4. Karras, D.J., Farrell, S.E., Harrigan, R.A., Henretig, F.M. & Gealt, L. (1996, September). Poisoning from "Spanish fly" (cantharidin). American Journal of Emergency Medicine. 14 (5), 478-83. Retrieved from https://pubmed.ncbi.nlm.nih.gov/8765116/
  5. Ogilvie-Turner, K. & Goldman, R.D. (2020, June). Cantharidin for molluscum contagiosum. Canadian Family Physician. 66 (6), 419–420. Retrieved from https://www.ncbi.nlm.nih.gov/pmc/articles/PMC7292508/
  6. Karras, D.J., et al. (1996, September). Poisoning from “Spanish fly” (cantharidin). The American Journal of Emergency Medicine. 14 (5), 478-483. Retrieved from https://www.sciencedirect.com/science/article/abs/pii/S0735675796901588
  7. Moed, L., Shwayder, T.A. & Chang, M.W. (2001). Cantharidin Revisited A Blistering Defense of an Ancient Medicine. Archives of Dermatology. 137 (10), 1357-1360. Retrieved from https://jamanetwork.com/journals/jamadermatology/fullarticle/478535
  8. Tainted Sexual Enhancement Products. (2021, August 18). Retrieved from https://www.fda.gov/drugs/medication-health-fraud/tainted-sexual-enhancement-products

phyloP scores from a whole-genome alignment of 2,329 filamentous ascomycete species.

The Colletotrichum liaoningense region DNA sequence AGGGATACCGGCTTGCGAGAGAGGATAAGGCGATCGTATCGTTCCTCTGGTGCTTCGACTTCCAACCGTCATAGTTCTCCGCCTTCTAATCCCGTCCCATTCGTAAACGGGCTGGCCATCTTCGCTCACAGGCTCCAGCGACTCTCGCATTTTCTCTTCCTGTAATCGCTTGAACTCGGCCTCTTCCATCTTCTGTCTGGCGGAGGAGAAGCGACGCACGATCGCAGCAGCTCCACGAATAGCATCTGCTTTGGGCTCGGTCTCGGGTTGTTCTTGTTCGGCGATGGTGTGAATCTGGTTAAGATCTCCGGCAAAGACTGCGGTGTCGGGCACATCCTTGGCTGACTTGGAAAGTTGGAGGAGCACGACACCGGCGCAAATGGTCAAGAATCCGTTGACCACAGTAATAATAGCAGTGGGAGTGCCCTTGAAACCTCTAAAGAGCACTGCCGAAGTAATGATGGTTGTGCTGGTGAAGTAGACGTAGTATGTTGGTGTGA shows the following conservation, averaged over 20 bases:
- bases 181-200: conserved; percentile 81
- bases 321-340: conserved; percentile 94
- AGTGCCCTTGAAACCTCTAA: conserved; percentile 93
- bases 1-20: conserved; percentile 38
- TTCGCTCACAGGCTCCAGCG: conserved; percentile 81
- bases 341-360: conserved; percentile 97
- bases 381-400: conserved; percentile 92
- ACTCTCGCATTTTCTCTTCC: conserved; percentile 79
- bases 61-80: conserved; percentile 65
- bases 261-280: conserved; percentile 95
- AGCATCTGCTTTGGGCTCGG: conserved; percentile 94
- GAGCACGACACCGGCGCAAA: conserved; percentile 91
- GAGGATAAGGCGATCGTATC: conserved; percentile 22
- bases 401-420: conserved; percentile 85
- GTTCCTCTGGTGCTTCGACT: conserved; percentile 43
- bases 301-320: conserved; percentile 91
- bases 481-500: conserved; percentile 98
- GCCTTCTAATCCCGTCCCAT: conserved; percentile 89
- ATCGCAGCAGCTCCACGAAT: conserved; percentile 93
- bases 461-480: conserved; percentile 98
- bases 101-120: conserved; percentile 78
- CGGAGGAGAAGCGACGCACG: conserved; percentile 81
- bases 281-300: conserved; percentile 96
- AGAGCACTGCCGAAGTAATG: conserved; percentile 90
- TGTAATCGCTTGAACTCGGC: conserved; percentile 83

9. Definition & Facts for Erectile Dysfunction. (2017, July). Retrieved from https://www.niddk.nih.gov/health-information/urologic-diseases/erectile-dysfunction/definition-facts
  10. Esposito, K., et al. (2008, April 10). Obesity and sexual dysfunction, male and female. International Journal of Impotence Research. 20, 358-365. Retrieved from https://www.nature.com/articles/ijir20089
  11. Kovac, J.R., Labbate, C., Ramasamy, R., Tang, D. & Lipshultz, L.I. (2015, December). Effects of cigarette smoking on erectile dysfunction. Andrologia. 47 (10), 1087–1092. Retrieved from https://www.ncbi.nlm.nih.gov/pmc/articles/PMC4485976/

This article is for informational purposes only and does not constitute medical advice. The information contained herein is not a substitute for and should never be relied upon for professional medical advice. Always talk to your doctor about the risks and benefits of any treatment.